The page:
Chemical Measures of Fish Oil Quality: Oxidation Products and Sensory Correlation
Sullivan Ritter, Jenna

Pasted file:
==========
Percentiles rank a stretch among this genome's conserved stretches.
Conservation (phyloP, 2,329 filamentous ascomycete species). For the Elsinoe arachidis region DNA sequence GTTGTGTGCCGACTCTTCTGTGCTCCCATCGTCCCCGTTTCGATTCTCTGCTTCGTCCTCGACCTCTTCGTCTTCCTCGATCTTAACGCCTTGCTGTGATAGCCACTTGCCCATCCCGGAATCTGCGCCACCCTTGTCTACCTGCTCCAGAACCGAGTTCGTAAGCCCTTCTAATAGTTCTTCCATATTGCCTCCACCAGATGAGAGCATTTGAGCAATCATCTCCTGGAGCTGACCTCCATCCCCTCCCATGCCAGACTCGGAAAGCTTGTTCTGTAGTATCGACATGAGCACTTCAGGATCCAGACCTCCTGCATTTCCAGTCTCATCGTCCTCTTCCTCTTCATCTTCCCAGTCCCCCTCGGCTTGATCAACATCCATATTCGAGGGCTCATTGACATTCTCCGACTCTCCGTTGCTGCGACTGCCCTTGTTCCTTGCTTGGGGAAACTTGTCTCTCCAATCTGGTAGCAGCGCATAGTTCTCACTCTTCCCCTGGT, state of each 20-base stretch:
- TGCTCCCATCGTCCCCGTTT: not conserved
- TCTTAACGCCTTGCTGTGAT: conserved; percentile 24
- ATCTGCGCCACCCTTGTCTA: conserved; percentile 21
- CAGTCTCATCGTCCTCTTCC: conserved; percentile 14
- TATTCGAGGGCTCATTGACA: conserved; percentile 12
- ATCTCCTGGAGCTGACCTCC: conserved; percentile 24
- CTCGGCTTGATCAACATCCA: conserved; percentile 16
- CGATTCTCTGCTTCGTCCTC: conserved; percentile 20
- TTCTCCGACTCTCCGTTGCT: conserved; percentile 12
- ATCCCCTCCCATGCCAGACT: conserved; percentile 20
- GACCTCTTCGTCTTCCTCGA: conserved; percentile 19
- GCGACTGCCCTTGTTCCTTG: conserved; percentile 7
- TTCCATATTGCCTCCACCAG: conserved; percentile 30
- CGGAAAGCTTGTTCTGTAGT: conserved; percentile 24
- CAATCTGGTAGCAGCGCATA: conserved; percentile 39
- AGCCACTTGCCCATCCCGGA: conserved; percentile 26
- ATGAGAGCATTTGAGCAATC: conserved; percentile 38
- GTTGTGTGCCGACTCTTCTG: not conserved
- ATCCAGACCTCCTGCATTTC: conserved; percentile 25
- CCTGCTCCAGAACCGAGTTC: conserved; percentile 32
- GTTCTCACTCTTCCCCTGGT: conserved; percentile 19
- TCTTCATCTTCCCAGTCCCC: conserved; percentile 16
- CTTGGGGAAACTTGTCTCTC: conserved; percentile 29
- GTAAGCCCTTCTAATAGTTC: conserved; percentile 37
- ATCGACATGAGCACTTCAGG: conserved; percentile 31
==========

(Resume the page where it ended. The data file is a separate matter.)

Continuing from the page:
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Although quality of commercial fish oil is of the upmost importance to both suppliers and consumers, it can be difficult to maintain due to rapid lipid oxidation attributable to the high levels of EPA and DHA. Fish oil quality can be assessed in a number of ways; this paper focuses on ethyl ester (EE) content and oxidation products. Fish oil supplements are sold as both triacylglycerols (TAG) and EE. TAG products are more resistant to oxidation, have better bioavailability and are generally considered to be of higher quality. Here, a method is described to quantify EE in fish oil using solid phase microextraction (SPME) headspace analysis and gas chromatography-mass spectrometry (GCMS). A related aspect of quality is state of oxidation and although the causes of oxidation in fish oil are well known, there is little research on the kinetics of the oxidation process. The work presented here monitors hydroperoxides to model the kinetics of oxidation in two commercially available fish oil supplements by fitting the data to the Arrhenius model. It was determined that the same mechanisms of oxidation hold at temperatures ? 40 °C and thus, this temperature was used in the final stages of this work where accelerated stability testing of fish oil was conducted. Currently, taste panels are the only reliable method to assess the sensory properties of fish oil, but these are costly and subjective. Described here is an alternative method using SPME-GCMS to monitor volatile oxidation products. Two different statistical methods were used to identify oxidative volatiles that correlate with sensory characteristics of fish oil. First, stepwise discriminant function analysis (DFA) was used to identify volatiles that could be used to classify oil as acceptable or unacceptable based on sensory analysis. Principal component analysis (PCA) and linear regression were then applied with greater success. Both techniques identified similar oxidative volatiles as being important to sensory properties. It is anticipated that these methods could be adopted by fish oil manufacturers as measures of quality.